Dual circulation: opportunities in China’s new paradigm

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In March 2021, the Chinese government published its 14th five-year plan, setting out its strategy for 2021–2025. At the plan’s heart is the concept of ‘dual circulation’. So what exactly is dual circulation, and why does it matter?

Dual circulation is not an entirely new concept; the Chinese leadership has been using the term since mid-2020, and it builds on earlier ideas. Essentially, it combines the expansion of China’s domestic economy (‘internal circulation’) with the serving of global supply chains (‘external circulation’). It’s a strategy that aims to marry self-reliance at home to continued success abroad. Crucially, the domestic market should become the mainstay of China’s economy with the overseas markets providing additional support.

The latest five-year plan indicates that the Chinese state will now play an even greater role in the economy than it did in the past. Part of this increased role involves trying to align the private sector with government priorities. The government’s focus is now on achieving a range of social objectives along with a higher quality, rather than quantity, of growth.

A strategic shift

The adoption of dual circulation signals an important shift in the Chinese investment opportunity. For decades, investors have viewed China as the world’s factory – simply churning out goods and exporting them. But this is changing, for two reasons.

First, China has a vast population that represents a huge consumption opportunity. The goods and services demanded by 1.4 billion people need to come from somewhere – and, increasingly, they’re coming from China itself. So, as consumption is upgraded – through greater wealth and aspiration – China’s domestic supply chains need to catch up. The ‘dual circulation’ strategy involves equipping the country’s supply chains to meet its growing domestic ambitions.

Second, dual circulation allows China to use the same supply chain for both its domestic and overseas markets. These two markets are enormous, and catering to them both is made possible by the elements the Chinese authorities put in place years ago: investment in talent and research and development (R&D).

An abundance of opportunities

Dual circulation offers abundant opportunities for investors. Many arise from the profound shifts in China’s economic structure: from old to new energy; and from primary and tertiary industries to the value-added portions of secondary industries – smart manufacturing and technological innovation, for example. Meanwhile, the authorities are trying to address the wealth imbalances between rich and poor. These themes look set to endure for decades.

At BlackRock, we see particular opportunities in what we call the ‘four Ss’: sustainability, self-reliance, social equality and (data) security.


Sustainability covers energy and the environment, among other areas. In the next decade, the Chinese authorities aim to increase non-fossil-fuel energy consumption from 15% to 25%. Many industry-specific policies have been put in place to support sectors such as wind, solar, nuclear and hydropower. China now has the world’s most comprehensive value chains in several of these areas, including solar power and electric vehicles.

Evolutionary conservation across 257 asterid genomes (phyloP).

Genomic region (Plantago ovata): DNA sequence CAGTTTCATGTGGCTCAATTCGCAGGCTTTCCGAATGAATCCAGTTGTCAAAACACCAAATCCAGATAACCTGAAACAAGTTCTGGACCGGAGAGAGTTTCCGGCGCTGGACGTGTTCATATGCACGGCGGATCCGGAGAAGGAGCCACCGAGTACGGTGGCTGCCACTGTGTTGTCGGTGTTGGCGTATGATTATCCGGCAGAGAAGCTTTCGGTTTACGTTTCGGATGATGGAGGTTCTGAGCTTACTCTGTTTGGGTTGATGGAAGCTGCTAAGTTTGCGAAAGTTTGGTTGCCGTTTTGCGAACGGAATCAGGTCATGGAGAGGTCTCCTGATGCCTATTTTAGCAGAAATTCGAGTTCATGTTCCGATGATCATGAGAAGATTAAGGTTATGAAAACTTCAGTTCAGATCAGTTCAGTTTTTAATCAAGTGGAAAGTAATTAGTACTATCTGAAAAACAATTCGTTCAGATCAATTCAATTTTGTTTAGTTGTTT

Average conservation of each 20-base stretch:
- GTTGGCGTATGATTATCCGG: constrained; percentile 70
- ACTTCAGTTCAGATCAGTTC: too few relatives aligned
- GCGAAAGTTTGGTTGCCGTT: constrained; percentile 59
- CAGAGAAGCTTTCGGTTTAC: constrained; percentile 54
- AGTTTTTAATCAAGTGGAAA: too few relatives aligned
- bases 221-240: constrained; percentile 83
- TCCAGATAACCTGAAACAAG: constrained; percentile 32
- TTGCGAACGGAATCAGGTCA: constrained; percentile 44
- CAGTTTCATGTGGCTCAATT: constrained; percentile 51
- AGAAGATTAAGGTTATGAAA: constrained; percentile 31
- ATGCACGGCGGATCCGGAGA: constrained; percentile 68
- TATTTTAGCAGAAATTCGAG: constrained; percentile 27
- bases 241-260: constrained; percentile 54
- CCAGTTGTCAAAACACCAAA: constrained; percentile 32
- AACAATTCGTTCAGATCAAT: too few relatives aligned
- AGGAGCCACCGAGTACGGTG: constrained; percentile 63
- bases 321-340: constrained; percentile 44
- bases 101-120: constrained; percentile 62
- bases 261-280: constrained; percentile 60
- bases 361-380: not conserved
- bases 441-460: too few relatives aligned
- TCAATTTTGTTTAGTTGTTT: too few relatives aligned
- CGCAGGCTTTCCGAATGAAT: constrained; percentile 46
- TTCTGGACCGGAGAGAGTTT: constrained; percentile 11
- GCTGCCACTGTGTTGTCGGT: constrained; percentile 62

Companies in these sectors are still generating phenomenal growth even as the overall economy slows. And market penetration is still at an early stage of the S-curve. With electric vehicles, for example, penetration has increased from 5% at the end of 2020 to around 20% already1 in the recent months of 2021. Within a couple of years, this should rise to around 50%.


To become truly self-reliant, China needs to increase the role of its domestic market because of the volatility of the external environment – as exemplified by the trade war with the US and the course of the global Covid pandemic. An area of particular interest here is consumption. Already, Chinese brands are taking market share from global brands in a whole swathe of sectors, from dairy products and beer to sportswear. And growth in consumer services offers further opportunity for investors.

Self-reliance is increasingly evident in technology, too. China is accelerating its R&D efforts and attempting to match the core technologies of the US and other global leaders. Trillions of renminbi will be invested in R&D over the next few years.

Social equality

The Chinese authorities describe social equality as ‘common prosperity’. Some investors have been alarmed by the concept and the accompanying regulatory crackdowns on technology and after-school education.

Not all of the outcomes have been negative, however. One result of this year’s crackdown on internet platforms has been a reduction of their pricing – to the benefit of consumers and small businesses. Another consequence has been better regulation. China’s fintech industry is a case in point. It is now under much greater scrutiny – which should reduce risks for consumers and investors alike.


Finally, there’s data security. In the past, energy and fuel were the key resources for production, but data will be extremely important in future. So its security is becoming increasingly vital, and China’s domestic software and hardware companies should be well placed to cope with this.

All in all, China’s espousal of dual circulation underscores major shifts in its economy that have been underway for some time but are now gathering momentum. Investors should be alert to these changes and ready to embrace the long-term opportunities they will produce.

Source: NIO, 1 November 2021